Organizations are not lacking in the ability of scientific method, metrics, performance testing, or hypotheses. The opportunity lies in establishing proper use cases as they relate to information security compliance, and rigorously challenging and tracking these policies, practices, and procedures against the real life result of such a deployment.
A few mythes to dispel:
- Organizations can define metrics and KPI based on the root cause analysis and driver for a set of security program controls
- Metrics and KPI should be tracked, challenged regularly, and brought to executive levels for acceptance of performance (an important element in driving definition of value with security programs to core business initiatives)
- Controls do not beget controls
- Technology need not beget more technology or safeguards
Sometimes there is no solution that is guaranteed, so transparency on performance, predictability, impact, cost, and residual risk are key factors for all involved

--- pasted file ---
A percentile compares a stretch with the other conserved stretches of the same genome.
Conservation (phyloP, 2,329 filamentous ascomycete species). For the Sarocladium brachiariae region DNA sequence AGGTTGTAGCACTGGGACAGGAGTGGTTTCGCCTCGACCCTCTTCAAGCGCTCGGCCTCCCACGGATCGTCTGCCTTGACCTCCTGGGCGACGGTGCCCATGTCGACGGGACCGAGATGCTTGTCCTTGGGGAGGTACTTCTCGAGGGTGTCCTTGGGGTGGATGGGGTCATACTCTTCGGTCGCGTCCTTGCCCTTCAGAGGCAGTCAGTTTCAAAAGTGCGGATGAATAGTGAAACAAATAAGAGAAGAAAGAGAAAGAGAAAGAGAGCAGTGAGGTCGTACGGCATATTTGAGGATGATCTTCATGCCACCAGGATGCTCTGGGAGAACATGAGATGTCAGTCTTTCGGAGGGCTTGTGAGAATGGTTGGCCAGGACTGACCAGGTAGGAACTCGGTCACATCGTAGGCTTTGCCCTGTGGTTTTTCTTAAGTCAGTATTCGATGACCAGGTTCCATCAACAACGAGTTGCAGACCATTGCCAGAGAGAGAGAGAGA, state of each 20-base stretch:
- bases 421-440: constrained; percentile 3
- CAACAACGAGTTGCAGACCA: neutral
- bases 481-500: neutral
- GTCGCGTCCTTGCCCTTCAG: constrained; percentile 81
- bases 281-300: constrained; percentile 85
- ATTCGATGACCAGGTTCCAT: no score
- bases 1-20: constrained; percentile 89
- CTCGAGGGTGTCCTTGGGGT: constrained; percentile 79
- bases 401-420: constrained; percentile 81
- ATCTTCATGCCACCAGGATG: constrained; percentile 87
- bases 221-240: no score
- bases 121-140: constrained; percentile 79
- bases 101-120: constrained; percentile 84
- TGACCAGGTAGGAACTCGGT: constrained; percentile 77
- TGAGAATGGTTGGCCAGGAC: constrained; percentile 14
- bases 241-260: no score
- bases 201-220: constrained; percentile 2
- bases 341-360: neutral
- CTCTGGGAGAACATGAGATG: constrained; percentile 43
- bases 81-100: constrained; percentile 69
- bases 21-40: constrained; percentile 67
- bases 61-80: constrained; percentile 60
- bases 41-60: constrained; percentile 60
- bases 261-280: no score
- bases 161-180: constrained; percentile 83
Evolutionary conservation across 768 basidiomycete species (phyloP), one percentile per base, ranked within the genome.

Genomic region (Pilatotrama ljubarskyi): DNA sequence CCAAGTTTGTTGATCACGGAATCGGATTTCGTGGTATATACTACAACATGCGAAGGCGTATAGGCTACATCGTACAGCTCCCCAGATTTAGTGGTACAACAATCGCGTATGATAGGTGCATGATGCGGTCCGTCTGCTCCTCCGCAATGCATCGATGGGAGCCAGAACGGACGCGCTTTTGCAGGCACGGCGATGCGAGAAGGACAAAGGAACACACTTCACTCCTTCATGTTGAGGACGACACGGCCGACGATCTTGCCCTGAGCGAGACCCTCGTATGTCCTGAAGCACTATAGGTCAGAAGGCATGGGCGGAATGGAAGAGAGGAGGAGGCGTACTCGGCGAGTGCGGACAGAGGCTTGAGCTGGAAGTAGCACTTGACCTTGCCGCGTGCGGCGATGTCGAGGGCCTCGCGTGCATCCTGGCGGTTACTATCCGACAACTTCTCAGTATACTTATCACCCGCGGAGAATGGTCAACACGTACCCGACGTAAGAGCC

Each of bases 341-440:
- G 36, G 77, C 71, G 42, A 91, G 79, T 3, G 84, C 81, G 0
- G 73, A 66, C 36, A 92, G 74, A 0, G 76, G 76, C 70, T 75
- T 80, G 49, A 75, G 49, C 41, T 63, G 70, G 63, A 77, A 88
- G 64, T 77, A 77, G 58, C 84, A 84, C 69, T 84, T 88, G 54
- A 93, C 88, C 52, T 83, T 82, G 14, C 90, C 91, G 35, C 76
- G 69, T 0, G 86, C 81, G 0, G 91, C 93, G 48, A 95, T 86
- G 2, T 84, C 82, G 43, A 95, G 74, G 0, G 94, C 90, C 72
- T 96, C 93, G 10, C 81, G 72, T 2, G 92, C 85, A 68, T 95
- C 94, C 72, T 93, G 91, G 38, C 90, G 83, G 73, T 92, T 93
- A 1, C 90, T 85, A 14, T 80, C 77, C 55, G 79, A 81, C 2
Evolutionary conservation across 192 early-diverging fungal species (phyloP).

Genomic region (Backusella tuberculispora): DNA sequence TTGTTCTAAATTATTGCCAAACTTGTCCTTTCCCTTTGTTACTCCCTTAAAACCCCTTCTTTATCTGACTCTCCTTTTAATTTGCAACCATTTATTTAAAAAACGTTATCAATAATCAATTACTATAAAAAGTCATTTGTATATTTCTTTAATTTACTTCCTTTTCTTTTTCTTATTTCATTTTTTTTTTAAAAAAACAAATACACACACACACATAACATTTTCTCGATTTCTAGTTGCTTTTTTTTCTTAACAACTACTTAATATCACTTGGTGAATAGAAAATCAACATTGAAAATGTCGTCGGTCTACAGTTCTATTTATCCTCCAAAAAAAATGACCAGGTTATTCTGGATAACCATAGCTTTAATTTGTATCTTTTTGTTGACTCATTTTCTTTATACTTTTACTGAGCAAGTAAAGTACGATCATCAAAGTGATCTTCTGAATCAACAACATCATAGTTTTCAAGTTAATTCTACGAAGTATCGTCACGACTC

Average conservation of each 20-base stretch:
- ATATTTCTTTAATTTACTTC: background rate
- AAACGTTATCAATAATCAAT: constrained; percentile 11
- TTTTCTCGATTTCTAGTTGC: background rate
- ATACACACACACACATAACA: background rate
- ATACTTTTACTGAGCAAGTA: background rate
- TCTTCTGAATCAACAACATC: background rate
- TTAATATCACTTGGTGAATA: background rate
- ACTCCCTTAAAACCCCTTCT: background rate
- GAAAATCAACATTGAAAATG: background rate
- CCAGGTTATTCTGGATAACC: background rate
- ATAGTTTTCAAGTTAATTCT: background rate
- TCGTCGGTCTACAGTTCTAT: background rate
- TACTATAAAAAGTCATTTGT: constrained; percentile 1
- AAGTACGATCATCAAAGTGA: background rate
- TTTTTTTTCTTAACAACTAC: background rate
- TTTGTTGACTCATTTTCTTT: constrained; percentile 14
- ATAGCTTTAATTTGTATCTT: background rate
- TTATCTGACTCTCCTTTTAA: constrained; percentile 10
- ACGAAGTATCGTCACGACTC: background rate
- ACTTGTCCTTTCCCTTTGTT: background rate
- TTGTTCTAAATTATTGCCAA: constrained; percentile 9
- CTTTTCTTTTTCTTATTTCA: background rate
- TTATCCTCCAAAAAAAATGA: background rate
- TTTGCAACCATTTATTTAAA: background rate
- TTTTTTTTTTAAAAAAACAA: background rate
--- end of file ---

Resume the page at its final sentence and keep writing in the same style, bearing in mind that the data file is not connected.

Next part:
The takeaway’s here include at least the following considerations:
- Identify why such policies, practices, and controls are deployed.
- Determine the root cause these are solving.
- Define the performance expected.
- Measure that performance against the metric.
- Is the the performance conforming to objectives.
- Are the metrics appropriate for reaching the conclusion sought by the root cause and technology information available.
- Can security compliance program elements be consolidated to address the root causes
- Can efficiencies be gained by consolidating technology and safeguards
- Are there architecture opportunities that can be considered
- Are there business procedure changes that could better enable the business activity and directly improve the overall state of the business